Previous research has shown that traditional metrics used to optimize and assess models for generating lip motion from speech are not a good indicator of subjective opinion of animation quality.
Federated learning enables the deployment of machine learning to problems for which centralized data collection is impractical.
One such high impact domain is that of face recognition, with real world applications involving images affected by various degradations, such as motion blur or high exposure.
Machine learning models are trained to minimize the mean loss for a single metric, and thus typically do not consider fairness and robustness.
Images generated using MorphGAN conserve the identity of the person in the original image, and the provided control over head pose and facial expression allows test sets to be created to identify robustness issues of a facial recognition deep network with respect to pose and expression.
We use subjective testing to demonstrate: 1) the improvement of audiovisual-driven animation over the equivalent video-only approach, and 2) the improvement in the animation of speech-related facial movements after introducing modality dropout.
We show that expert units are important in several ways: (1) The presence of expert units is correlated ($r^2=0. 833$) with the generalization power of TM, which allows ranking TM without requiring fine-tuning on suites of downstream tasks.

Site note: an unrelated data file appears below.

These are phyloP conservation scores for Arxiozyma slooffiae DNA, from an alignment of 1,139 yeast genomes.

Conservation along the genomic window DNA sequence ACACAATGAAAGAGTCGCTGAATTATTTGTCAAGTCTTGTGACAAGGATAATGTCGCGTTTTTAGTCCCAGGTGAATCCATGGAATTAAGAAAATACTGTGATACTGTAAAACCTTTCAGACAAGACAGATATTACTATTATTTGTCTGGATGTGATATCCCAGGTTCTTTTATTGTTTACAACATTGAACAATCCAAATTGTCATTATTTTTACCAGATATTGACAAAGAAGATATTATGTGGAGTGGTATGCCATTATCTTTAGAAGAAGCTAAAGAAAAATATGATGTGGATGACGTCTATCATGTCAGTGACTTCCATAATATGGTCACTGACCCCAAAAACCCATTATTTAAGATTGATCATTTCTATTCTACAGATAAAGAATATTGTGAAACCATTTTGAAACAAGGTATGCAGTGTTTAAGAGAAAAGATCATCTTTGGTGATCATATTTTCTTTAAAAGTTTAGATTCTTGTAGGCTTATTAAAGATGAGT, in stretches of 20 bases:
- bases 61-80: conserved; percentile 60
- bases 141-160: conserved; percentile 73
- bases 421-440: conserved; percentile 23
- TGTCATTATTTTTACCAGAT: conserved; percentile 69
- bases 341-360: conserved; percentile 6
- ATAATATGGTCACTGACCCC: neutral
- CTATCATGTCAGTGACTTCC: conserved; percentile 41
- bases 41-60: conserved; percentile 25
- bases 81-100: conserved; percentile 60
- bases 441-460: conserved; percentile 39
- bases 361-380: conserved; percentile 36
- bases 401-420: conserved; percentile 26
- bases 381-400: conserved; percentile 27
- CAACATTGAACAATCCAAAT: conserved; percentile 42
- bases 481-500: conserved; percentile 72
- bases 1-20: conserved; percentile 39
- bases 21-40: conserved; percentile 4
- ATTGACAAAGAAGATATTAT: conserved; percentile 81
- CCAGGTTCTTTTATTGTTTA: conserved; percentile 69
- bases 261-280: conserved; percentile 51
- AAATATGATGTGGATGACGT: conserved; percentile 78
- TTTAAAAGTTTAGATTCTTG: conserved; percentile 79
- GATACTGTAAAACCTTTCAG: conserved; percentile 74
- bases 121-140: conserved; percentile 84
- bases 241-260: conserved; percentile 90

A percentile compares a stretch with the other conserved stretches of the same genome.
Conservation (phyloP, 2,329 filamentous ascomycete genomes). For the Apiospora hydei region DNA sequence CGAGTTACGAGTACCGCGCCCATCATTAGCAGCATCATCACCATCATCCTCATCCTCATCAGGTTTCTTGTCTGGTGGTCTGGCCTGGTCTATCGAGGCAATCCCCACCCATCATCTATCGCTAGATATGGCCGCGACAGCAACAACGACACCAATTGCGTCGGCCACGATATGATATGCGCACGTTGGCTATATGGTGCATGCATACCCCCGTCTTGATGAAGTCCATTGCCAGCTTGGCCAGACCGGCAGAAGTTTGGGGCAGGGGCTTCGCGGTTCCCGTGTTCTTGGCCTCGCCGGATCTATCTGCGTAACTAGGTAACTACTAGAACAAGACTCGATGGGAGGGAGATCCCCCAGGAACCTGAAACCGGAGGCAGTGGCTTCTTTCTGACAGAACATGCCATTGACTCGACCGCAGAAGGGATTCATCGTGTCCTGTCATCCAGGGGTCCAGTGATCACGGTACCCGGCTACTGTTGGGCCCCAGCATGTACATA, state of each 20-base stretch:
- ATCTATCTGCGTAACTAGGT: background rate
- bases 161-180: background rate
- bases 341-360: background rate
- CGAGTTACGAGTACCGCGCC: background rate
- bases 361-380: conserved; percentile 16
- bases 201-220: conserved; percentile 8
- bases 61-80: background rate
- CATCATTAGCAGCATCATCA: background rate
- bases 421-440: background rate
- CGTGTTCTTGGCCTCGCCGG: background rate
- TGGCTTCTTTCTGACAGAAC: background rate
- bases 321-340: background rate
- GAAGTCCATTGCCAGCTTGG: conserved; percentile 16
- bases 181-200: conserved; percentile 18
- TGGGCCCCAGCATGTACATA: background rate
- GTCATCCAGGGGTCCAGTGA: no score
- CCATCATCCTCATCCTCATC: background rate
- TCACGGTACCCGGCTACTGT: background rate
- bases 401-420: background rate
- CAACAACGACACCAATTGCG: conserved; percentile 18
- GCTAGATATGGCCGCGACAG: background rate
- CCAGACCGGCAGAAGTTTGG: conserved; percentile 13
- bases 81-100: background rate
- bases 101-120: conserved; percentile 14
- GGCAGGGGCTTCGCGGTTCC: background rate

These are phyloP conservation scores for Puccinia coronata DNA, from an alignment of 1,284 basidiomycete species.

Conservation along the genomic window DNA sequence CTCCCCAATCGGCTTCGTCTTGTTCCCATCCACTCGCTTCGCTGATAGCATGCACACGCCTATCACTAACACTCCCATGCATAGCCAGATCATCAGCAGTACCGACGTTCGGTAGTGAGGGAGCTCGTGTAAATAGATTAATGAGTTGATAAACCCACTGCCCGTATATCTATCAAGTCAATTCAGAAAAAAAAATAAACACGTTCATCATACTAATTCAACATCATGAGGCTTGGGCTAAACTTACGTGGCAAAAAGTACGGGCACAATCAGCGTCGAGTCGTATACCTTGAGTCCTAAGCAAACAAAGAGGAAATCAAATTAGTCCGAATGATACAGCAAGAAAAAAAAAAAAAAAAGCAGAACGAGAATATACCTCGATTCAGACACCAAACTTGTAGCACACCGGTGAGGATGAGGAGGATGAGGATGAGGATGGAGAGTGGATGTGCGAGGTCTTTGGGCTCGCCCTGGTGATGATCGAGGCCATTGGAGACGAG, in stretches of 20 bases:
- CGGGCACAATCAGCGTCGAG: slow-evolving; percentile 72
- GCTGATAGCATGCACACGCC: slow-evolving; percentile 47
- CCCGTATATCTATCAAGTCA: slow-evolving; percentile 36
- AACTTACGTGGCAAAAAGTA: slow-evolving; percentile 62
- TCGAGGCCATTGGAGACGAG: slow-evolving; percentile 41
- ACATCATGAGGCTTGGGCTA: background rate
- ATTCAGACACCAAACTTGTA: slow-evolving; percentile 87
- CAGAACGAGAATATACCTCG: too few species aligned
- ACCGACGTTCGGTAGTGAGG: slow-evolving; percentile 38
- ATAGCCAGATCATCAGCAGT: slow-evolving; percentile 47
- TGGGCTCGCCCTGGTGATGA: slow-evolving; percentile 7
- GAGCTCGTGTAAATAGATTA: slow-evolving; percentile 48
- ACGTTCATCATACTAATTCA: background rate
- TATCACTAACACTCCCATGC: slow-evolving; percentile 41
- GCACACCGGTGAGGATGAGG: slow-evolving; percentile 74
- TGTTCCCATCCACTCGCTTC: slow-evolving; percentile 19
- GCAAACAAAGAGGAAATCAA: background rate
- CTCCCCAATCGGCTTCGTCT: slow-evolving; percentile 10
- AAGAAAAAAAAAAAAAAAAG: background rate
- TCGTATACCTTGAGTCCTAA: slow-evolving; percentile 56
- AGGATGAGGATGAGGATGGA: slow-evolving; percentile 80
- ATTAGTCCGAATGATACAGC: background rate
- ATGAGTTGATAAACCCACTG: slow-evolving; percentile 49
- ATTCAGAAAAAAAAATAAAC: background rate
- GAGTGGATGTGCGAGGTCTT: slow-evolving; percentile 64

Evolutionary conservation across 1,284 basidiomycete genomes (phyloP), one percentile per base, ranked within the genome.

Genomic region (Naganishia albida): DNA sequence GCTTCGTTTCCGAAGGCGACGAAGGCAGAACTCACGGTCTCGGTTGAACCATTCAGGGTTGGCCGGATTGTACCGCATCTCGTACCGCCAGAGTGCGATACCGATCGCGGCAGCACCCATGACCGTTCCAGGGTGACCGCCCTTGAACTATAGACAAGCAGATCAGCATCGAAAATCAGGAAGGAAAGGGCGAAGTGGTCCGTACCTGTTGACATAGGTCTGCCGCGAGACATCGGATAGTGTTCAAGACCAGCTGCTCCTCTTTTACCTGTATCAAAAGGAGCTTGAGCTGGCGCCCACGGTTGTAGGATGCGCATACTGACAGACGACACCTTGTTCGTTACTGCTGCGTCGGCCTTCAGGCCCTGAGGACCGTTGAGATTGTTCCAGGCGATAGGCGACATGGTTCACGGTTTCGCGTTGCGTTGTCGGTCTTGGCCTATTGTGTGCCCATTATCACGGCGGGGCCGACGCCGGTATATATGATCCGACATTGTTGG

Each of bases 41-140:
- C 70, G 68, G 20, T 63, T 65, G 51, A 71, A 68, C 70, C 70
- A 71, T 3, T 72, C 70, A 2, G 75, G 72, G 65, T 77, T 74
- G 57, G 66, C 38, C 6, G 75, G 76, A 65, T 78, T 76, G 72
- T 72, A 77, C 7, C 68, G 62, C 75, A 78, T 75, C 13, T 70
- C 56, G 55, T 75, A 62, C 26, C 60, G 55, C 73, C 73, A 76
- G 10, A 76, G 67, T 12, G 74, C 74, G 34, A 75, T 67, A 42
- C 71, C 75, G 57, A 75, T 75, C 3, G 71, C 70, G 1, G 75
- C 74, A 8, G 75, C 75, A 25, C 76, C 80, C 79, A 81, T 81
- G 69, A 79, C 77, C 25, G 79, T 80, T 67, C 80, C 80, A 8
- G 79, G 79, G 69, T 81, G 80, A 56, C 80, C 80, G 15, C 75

We conclude that visual speech synthesis can significantly benefit from the powerful representation of speech in the ASR acoustic models.
Principal Filter Analysis (PFA) is an easy to implement, yet effective method for neural network compression.
We describe experiments towards building a conversational digital assistant that considers the preferred conversational style of the user.
We model the individual behavior for each agent in an interaction and then use a multi-agent fusion model to generate a summary over the expected actions of the group to render the model independent of the number of agents.
We propose two algorithms: the first allows users to target compression to specific network property, such as number of trainable variable (footprint), and produces a compressed model that satisfies the requested property while preserving the maximum amount of spectral energy in the responses of each layer, while the second is a parameter-free heuristic that selects the compression used at each layer by trying to mimic an ideal set of uncorrelated responses.